CLIP-170 antagonizes Eg5 during bipolar spindle assembly

Eg5 can slide microtubules apart by forming a homo-tetramer and walking towards the plus-end of two antiparallel microtubules simultaneously (Kapitein et al, 2005). However, dynein is unlikely to form a similar homo-tetrameric configuration. Therefore, other proteins should connect minus-end-directed movement of dynein on one microtubule to neighbouring microtubules to produce a minus-end-directed force within the spindle. One possible candidate is CLIP-170, as CLIP-170 can bind the dynein–dynactin complex on the spindle and through a distinct domain can interact with spindle microtubules (Dzhindzhev et al, 2005; Tanenbaum et al, 2006). Therefore, we tested whether CLIP-170 was required for the minus-end-directed force production within the spindle. Indeed, although only 4±1% of mock-depleted and 3±2% of GAPDH-depleted monastrol-treated mitotic cells contained bipolar spindles (Figure 3A–C), knockdown of CLIP-170 with two independent siRNAs resulted in a substantial increase in the percentage of bipolar spindles after monastrol treatment (46±21 and 31±6% for siRNA nos. 1 and 2, respectively) (Figure 3B and C) (five independent experiments). Similar results were obtained after treatment with 2 μM STLC (data not shown). These results demonstrate that CLIP-170, similar to dynein and Lis1, antagonizes Eg5 during bipolar spindle assembly.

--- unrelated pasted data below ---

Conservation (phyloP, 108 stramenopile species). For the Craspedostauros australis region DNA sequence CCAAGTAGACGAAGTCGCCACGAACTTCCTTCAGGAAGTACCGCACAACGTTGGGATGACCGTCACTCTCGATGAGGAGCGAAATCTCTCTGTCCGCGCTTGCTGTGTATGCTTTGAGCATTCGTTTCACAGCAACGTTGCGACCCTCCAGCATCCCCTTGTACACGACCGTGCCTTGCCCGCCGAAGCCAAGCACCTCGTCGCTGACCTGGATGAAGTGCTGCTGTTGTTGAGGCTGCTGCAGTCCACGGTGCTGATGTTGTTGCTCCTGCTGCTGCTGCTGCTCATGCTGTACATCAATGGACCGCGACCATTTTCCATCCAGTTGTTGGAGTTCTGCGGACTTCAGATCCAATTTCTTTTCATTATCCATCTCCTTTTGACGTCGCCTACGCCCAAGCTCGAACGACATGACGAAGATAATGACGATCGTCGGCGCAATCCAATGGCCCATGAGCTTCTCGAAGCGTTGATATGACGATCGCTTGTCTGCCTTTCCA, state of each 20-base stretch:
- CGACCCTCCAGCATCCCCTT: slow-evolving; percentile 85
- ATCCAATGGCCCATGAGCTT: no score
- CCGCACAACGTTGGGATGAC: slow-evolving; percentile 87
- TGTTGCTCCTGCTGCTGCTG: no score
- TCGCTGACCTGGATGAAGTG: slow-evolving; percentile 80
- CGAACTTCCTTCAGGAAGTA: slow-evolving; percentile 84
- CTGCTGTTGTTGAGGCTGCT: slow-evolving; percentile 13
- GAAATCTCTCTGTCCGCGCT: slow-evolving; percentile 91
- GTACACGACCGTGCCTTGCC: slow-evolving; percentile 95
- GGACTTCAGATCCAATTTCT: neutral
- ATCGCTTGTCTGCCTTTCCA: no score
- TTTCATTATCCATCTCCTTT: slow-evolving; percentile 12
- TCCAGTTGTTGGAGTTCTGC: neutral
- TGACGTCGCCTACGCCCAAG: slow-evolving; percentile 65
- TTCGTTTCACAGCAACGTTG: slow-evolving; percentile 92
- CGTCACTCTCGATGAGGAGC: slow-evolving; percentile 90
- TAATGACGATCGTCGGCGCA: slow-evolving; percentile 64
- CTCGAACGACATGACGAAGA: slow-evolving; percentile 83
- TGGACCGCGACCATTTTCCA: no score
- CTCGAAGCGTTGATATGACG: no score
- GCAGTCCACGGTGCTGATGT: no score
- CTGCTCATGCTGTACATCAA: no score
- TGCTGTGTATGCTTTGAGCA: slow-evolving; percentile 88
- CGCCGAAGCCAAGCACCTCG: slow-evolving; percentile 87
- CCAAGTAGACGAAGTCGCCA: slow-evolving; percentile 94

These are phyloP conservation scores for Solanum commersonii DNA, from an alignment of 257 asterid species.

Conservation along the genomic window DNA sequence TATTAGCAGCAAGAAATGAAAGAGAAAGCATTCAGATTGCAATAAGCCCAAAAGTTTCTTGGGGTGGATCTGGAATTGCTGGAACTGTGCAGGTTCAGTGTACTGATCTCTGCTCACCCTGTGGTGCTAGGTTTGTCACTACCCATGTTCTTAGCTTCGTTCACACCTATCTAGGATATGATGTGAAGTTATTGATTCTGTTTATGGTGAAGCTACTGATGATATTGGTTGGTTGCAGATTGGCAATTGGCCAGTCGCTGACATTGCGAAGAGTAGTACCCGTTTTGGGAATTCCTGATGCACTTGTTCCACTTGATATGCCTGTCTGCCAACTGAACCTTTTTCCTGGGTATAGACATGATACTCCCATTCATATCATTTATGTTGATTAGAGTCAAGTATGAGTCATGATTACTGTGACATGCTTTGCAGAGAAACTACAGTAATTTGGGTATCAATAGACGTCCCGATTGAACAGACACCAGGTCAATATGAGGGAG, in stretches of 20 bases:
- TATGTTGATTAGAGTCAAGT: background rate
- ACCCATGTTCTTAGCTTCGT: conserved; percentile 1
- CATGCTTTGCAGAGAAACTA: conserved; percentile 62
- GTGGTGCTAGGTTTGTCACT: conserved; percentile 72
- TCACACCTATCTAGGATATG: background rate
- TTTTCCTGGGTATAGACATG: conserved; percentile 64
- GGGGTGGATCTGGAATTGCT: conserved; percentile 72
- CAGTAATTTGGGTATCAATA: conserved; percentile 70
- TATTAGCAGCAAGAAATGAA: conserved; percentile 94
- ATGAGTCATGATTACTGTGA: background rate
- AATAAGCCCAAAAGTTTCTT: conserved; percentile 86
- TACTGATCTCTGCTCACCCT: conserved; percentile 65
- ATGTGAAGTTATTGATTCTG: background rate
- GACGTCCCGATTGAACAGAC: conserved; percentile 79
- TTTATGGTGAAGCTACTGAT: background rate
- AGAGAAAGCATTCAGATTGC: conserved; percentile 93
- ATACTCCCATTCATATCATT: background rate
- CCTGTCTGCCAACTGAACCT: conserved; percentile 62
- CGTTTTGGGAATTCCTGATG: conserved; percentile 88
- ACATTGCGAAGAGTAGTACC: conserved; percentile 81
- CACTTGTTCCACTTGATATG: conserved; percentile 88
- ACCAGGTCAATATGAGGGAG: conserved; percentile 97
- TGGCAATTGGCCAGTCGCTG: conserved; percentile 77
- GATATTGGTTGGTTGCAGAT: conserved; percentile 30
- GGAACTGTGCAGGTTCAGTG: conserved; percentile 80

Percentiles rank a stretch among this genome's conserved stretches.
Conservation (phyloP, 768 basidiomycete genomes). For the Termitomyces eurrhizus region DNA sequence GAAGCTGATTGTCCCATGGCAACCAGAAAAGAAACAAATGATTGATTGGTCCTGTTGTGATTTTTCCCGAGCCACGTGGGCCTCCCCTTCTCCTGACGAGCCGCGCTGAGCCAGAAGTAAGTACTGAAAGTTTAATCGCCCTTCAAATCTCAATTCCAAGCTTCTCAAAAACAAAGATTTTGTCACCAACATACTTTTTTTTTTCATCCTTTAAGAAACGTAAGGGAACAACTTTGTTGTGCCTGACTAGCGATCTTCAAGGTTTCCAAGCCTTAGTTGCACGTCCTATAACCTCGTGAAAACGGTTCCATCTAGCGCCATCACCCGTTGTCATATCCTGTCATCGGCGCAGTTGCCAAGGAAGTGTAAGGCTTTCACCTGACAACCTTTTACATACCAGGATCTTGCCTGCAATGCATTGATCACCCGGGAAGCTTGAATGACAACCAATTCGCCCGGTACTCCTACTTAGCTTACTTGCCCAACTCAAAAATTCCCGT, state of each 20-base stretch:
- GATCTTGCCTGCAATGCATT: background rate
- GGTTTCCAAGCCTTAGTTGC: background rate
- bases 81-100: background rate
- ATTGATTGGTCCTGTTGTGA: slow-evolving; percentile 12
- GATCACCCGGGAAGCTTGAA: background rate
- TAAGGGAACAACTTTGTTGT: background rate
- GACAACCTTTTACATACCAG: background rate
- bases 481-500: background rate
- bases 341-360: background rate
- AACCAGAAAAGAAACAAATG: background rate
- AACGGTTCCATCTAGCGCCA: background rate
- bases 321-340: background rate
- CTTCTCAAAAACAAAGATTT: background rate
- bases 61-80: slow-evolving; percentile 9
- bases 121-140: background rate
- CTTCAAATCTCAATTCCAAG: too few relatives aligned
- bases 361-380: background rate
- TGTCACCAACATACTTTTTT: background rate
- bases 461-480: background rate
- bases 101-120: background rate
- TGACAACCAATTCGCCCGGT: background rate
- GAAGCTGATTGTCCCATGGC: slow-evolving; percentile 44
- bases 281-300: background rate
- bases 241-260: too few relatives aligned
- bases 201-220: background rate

Figure 3
CLIP-170 antagonizes Eg5 during bipolar spindle assembly. (AE) U2OS cells were transfected with indicated siRNAs and 36 h after the first transfection, cells were re-transfected. Monastrol (200 μM) was added 56 h after the first round ...